Start Date

24-4-2018 4:00 PM

End Date

24-4-2018 5:00 PM

Abstract

There has been a steady increase in the deployment of autonomous underwater and surface vehicles for applications such as ocean monitoring, tracking of marine processes, and forecasting contaminant transport. The underwater environment poses unique challenges since robots must operate in a communication and localization-limited environment where their dynamics are tightly coupled with the environmental dynamics. This work presents current efforts in understanding the impact of geophysical fluid dynamics on underwater vehicle control and autonomy. The focus of the first part of the talk is on the control of collaborative vehicles to track Lagrangian coherent structures and to localize contaminant spills. In the second part of the talk, the focus is on the investigation of the dynamics of inertial particles in geophysical flows which include the Coriolis force.

Biography

Eric Forgoston's expertise lies in the development of novel mathematical methods for deterministic and stochastic dynamical systems to model and study complex physical and biological phenomena. His recent efforts include the study of material transport in the ocean and other stochastic environments, the use of autonomous vehicles to track Lagrangian coherent structures, the outbreak and extinction of infectious diseases, the behavior of biological and robotic swarms, food web dynamics in ecological systems, and the stability of fluid flows. His work has been funded by the Office of Naval Research and the National Science Foundation. Forgoston was a National Academies' National Research Council Postdoctoral Fellow at the U.S. Naval Research Laboratory in Washington, DC. Prior to that he received the Ph.D. degree in applied mathematics from the University of Arizona, Tucson, in 2006. His current work at Montclair State University is focused on nonlinear systems dynamics, fluid mechanics, stochastic analysis, and the control of multiagent systems with applications to robotics.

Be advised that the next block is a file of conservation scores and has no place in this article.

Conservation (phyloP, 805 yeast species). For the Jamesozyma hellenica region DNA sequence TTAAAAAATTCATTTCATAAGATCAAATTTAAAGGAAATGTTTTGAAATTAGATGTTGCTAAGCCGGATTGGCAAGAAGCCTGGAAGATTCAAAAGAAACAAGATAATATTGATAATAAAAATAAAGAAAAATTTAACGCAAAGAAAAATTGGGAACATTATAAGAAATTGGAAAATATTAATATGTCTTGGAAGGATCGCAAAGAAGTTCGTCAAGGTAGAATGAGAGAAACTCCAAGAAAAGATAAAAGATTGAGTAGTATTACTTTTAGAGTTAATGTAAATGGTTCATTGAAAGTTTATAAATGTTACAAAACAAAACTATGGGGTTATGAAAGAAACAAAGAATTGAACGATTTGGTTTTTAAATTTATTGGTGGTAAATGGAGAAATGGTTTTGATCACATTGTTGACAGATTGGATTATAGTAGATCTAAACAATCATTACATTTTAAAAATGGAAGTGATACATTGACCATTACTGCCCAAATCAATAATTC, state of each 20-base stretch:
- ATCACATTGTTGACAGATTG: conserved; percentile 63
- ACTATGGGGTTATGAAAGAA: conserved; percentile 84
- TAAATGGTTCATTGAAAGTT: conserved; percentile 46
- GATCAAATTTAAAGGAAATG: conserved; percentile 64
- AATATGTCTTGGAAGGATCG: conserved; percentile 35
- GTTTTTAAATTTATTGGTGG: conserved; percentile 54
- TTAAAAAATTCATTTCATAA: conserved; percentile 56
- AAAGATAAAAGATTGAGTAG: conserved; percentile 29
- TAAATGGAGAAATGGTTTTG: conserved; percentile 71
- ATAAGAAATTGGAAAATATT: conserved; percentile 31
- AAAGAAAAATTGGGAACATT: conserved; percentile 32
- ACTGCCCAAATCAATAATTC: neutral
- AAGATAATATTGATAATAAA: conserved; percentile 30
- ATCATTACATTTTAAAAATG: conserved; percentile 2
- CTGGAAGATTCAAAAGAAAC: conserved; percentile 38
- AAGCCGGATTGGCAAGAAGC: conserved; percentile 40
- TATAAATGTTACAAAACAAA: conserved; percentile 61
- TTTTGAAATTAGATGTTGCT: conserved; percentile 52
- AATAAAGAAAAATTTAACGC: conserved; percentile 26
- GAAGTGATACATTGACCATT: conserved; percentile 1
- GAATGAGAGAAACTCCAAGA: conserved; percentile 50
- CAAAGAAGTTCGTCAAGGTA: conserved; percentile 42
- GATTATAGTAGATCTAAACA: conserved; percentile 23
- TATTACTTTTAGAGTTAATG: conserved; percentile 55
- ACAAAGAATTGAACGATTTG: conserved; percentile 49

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Apr 24th, 4:00 PM Apr 24th, 5:00 PM

Quantifying Transport of Passive Tracers and Inertial Particles in Geophysical Flows

There has been a steady increase in the deployment of autonomous underwater and surface vehicles for applications such as ocean monitoring, tracking of marine processes, and forecasting contaminant transport. The underwater environment poses unique challenges since robots must operate in a communication and localization-limited environment where their dynamics are tightly coupled with the environmental dynamics. This work presents current efforts in understanding the impact of geophysical fluid dynamics on underwater vehicle control and autonomy. The focus of the first part of the talk is on the control of collaborative vehicles to track Lagrangian coherent structures and to localize contaminant spills. In the second part of the talk, the focus is on the investigation of the dynamics of inertial particles in geophysical flows which include the Coriolis force.